“We're going to have to work it through reconciliation, which I’ve agreed that that can be done. I just haven’t agreed on the amount, because I haven’t seen everything that everyone is wanting to put in the bill," Manchin said on MSNBC.

Manchin added that the Senate can "go through the process" on putting together a larger package that includes so-called "human infrastructure" knowing that Democrats will "probably have to go to reconciliation and then do what we can afford to do."

Manchin's comments come after he told reporters late last week that he viewed a Democratic-only reconciliation bill as "inevitable," handing a significant boost to Democrats' strategy.

Democrats are still in the early stages of trying to figure out how big to go in a Democratic-only infrastructure bill. But they have no room for error in the Senate where they need all 50 of their members and Vice President Harris to pass an infrastructure bill under reconciliation.

And Manchin has long been viewed as the biggest hold out on greenlighting a Democratic-only bill.

Senate Budget Committee Chairman Bernie Sanders (I-Vt.) has proposed going as high as $6 trillion, but that figure has garnered pushback from other Senate Democrats, including Manchin, who believe it is too high. Budget Committee Democrats are expected to talk this week to try to hash out more details of the budget resolution that lays out the instructions for the Democratic-only bill.

Manchin is also part of a bipartisan group that has negotiated a smaller plan of roughly $1.2 trillion over eight years, a bill that focuses more on traditional infrastructure including roads, bridges and broadband.
So the bipartisan deal, as I warned last week, will come apart because Republicans will block it. It was always going to come down to reconcilitation, but that will require all 50 Democratic senators, and Schumer hasn't always shown the same ability to whip as Pelosi has over in the House.

Speaking of that, Pelosi only has a few votes to spare too. It's nowhere near a done deal until the final votes, so keep that in mind. There's a lot that could still go wrong here.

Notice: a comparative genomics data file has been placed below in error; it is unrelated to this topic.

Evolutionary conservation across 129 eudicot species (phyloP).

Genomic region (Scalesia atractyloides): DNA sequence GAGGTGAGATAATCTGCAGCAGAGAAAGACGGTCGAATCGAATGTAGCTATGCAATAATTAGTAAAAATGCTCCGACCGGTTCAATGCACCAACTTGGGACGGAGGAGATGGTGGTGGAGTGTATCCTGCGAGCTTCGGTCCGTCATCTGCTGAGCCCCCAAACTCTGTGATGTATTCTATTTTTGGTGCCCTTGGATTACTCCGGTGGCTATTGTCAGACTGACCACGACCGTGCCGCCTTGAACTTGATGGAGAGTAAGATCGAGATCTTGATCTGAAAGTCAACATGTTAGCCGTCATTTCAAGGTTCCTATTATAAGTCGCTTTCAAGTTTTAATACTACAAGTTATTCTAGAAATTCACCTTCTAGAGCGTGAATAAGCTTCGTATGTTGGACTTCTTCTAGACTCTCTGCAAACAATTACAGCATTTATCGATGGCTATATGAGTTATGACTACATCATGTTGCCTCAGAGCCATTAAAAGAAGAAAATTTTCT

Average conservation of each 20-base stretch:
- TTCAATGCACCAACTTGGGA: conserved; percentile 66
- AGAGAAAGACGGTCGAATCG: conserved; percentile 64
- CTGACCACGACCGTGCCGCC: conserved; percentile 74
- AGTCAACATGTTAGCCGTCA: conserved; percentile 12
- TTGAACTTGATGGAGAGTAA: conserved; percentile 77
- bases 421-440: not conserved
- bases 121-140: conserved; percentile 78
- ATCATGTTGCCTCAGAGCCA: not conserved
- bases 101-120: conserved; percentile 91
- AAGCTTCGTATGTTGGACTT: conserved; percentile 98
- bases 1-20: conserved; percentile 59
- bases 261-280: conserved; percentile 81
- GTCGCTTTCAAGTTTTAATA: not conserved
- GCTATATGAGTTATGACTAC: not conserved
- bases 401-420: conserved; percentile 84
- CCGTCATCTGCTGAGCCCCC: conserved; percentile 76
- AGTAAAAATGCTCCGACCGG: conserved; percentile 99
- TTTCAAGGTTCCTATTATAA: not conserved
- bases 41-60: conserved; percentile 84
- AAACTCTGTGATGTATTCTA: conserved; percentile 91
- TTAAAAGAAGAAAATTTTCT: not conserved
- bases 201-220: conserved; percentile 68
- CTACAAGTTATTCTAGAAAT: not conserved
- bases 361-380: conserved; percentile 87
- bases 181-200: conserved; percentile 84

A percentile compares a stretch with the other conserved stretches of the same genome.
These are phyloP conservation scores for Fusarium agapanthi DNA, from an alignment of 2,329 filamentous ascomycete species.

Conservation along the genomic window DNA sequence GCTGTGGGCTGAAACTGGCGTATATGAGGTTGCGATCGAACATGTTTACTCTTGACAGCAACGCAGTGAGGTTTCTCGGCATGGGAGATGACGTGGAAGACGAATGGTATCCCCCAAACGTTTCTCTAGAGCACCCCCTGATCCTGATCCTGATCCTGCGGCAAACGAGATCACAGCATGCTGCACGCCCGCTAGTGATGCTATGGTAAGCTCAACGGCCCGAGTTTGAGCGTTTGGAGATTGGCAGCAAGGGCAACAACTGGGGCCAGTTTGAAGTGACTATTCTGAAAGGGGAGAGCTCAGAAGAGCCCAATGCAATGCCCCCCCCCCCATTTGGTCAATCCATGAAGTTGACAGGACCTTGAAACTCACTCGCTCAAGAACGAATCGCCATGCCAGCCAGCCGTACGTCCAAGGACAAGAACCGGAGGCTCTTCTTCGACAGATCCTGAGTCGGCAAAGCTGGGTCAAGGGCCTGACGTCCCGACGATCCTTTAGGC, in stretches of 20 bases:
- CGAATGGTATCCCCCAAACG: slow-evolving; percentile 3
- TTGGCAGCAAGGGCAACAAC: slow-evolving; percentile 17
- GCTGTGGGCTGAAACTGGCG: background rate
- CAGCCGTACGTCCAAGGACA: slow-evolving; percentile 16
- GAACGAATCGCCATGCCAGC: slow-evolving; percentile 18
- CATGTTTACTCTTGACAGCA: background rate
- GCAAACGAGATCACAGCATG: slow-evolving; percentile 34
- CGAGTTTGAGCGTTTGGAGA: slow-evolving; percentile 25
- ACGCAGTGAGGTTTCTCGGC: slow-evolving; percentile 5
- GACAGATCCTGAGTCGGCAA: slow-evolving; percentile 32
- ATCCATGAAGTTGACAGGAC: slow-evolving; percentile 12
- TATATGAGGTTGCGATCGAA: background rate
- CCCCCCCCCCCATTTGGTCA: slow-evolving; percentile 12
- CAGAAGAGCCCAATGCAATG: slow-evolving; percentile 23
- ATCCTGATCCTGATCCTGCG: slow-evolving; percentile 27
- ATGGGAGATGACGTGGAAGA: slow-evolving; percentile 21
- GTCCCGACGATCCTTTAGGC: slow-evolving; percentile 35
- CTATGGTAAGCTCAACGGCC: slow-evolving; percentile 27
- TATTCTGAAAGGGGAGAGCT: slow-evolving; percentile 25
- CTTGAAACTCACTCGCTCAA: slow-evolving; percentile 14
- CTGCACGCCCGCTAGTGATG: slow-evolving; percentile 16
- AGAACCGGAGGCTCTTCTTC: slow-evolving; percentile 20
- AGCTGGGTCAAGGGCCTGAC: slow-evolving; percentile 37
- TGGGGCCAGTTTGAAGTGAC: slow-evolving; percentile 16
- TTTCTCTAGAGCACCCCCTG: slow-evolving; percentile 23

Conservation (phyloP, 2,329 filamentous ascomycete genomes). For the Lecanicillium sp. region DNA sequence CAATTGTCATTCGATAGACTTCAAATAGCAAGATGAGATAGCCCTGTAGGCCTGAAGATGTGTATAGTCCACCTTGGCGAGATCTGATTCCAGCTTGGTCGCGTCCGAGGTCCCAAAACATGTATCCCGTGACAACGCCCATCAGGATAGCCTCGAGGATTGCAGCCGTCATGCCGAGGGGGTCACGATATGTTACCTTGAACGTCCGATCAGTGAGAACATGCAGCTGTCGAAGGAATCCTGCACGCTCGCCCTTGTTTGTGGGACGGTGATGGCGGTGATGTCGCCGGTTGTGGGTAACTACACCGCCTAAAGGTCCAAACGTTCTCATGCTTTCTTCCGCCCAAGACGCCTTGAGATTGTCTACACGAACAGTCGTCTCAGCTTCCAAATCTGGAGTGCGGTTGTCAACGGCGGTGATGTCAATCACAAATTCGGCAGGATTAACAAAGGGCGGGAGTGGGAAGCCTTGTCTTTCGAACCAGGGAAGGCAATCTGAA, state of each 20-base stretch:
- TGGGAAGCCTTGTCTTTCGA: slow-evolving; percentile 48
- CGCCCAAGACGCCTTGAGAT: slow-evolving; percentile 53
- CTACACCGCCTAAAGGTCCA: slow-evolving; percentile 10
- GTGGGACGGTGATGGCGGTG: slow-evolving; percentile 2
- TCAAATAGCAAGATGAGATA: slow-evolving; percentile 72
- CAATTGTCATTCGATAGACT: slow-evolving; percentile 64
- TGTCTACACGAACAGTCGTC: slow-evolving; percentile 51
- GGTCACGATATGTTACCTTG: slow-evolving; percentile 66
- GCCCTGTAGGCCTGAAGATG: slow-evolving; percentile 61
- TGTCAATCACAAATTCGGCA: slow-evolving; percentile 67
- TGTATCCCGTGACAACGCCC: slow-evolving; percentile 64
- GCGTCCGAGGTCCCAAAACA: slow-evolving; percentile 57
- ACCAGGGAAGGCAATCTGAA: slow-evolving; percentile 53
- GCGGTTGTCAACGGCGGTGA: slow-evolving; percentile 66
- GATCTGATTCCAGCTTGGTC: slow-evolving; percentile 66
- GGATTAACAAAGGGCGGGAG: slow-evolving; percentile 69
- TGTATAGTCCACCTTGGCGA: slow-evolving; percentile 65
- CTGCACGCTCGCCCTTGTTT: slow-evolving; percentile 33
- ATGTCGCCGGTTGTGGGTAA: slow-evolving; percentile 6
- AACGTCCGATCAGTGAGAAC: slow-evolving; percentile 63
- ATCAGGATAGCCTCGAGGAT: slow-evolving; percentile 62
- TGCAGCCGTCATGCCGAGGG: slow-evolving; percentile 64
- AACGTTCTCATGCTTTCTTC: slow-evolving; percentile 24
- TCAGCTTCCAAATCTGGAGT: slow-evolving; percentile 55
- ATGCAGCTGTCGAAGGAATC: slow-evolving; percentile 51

For now though, things are heading the right direction.

Clarence And Mary Jane

When even Supreme Court Justice Clarence Thomas is admitting that federal criminalization of marijuana no longer makes sense anymore, the time to decriminalize, expunge criminal records for use and sale, and building a fair regulatory field for taxation of marijuana is here.

Clarence Thomas, one of the Supreme Court's most conservative justices, said Monday that because of the hodgepodge of federal policies on marijuana, federal laws against its use or cultivation may no longer make sense.

"A prohibition on interstate use or cultivation of marijuana may no longer be necessary or proper to support the federal government's piecemeal approach," he wrote.

His views came as the court declined to hear the appeal of a Colorado medical marijuana dispensary that was denied federal tax breaks that other businesses are allowed.

Thomas said the Supreme Court's ruling in 2005 upholding federal laws making marijuana possession illegal may now be out of date.

"Federal policies of the past 16 years have greatly undermined its reasoning," he said. "The federal government's current approach is a half-in, half-out regime that simultaneously tolerates and forbids local use of marijuana.”

Thirty-six states now allow medical marijuana, and 18 also allow recreational use. But federal tax law does not allow marijuana businesses to deduct their business expenses.

"Under this rule, a business that is still in the red after it pays its workers and keeps the lights on might nonetheless owe substantial federal income tax," Thomas said.
Now, I'm not completely naive here, I know Thomas wants a federal regulatory framework so we can corporatize growing and turn Big Weed into the next Big Tobacco. It'll be worth hundreds of billions a year and will be yet another industry where massive agriculture interests wipe out small farmers and growers.

At the same time, freeing the thousands in jails and prisons for low-level marijuana possession offenses needs to happen at the local, state, and federal level across the board. What Thomas is saying is that creating the corporate weed industry is the price for clearing prisons.

We always knew that was the case, but if even Thomas is saying this, then it's going to happen sooner rather than later.